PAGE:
Beautician fined €6,000 over illegal Botox treatments

One customer suffered allergic reaction to injections administered at Dublin salon

A beautician has been fined €6,000 after a court heard she illegally performed Botox beauty treatments at her salon despite being warned she was breaking the law.

One person suffered an allergic reaction to the procedure, Judge John O’Neill was told today.

Viktoriya Bulankova, of Luttrellstown Place, Carpenterstown, Dublin 15, pleaded guilty to charges contrary to the Medicines Board Act.

The businesswoman, who is from Russia, faced 19 charges for unlawfully importing, advertising and administering the anti-wrinkle drug - which is usually injected into facial muscles and subject to prescription control.


She administered the treatment at her business, Visona Beauty, St Brigid’s Shopping Centre, in Blanchardstown, in Dublin.

Her prosecution came following an investigation by the Health Products Regulatory Authority (HPRA), formerly known as Irish Medicines Board, which had court summons issued for her to appear at Dublin District Court.

Judge O’Neill noted that while the woman had some medical training in Russia, her qualifications were not recognised here. She had carried on providing the treatment despite warnings from a HPRA officer that she was not allowed to provide the prescription only treatment at her salon.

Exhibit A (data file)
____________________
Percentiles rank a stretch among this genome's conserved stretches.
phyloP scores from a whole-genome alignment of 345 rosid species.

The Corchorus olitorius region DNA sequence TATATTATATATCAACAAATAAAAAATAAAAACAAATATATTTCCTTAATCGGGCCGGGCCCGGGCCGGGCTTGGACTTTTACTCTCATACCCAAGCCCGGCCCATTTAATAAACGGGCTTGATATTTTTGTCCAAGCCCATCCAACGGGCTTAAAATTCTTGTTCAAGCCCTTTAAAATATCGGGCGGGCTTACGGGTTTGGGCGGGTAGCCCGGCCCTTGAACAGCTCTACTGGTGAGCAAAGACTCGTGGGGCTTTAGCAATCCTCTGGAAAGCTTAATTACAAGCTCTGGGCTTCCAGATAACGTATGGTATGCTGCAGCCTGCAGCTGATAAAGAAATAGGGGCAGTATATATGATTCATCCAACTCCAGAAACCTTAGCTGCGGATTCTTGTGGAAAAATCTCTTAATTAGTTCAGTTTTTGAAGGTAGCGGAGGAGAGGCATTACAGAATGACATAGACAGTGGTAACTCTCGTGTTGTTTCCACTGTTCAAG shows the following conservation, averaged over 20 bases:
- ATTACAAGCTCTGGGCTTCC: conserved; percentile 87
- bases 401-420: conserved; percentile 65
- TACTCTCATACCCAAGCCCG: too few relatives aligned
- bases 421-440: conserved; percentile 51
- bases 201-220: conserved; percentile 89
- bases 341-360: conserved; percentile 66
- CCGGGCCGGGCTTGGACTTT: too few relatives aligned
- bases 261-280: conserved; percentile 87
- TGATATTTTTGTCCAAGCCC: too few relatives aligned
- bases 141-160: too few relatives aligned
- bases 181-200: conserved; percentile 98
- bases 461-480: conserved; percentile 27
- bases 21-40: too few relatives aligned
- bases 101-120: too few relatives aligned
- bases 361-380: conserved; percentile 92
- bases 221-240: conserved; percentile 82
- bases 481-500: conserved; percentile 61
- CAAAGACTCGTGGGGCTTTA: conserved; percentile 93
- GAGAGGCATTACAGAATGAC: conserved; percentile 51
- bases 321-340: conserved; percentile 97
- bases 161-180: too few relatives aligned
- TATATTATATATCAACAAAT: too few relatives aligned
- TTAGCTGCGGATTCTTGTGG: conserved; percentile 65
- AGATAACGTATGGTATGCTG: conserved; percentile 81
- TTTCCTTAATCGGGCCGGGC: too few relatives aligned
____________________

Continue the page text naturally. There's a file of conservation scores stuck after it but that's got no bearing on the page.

Solicitor Ronan O’Neill, for the HPRA, told the court that Botox had dangers and the offences occurred in May 2013, and May this year.

In evidence, HPRA enforcement officer Brenda Kirby told Judge O'Neill that on May 14th last year, she visited the Visona beauty salon and spoke to Bulankova in relation to her advertising the prescription only medicine Botox.

Bulankova admitted she had imported and “administered Botox on a number of clients over a period of time”. Six boxes of the product were detained. Ms Kirby also said that four individuals gave witness statements confirming they had received the treatment from Bulankova.

Exactly a year later Ms Kirby received another complaint that a woman had suffered an allergic reaction from a Botox injection she received from the accused. The following day Ms Kirby went to Bulankova’s home and took statement from her in which she admitted she had continued to import and administer Botox to a number of her clients despite her earlier warning.

Pleading for leniency, defence counsel Steven Dixon asked the judge to note that his client had co-operated with the HPRA investigation and paid their legal costs of €1,500.

He said Bulankova had trained in Russia where she had achieved a grade between nurse and doctor. She became an Irish citizen 14 years ago. The mother-of-one failed to get her qualifications recognised here and started working as a beauty consultant.

The barrister also asked the court to note that the woman’s business has suffered and she has to pay rent on her home and business premises.

Mr Dixon said she will never offer this procedure again, she was extremely apologetic and a conviction could damage her chances of becoming qualified in this area in Ireland.

However, the judge said her acts were dangerous and he had to record convictions. He imposed fines of €1,000 on six of the charges and stated that each must be paid within four months or she will be jailed for 21 days in default.

The remaining 13 connected charges to which she also pleaded guilty were taken into consideration.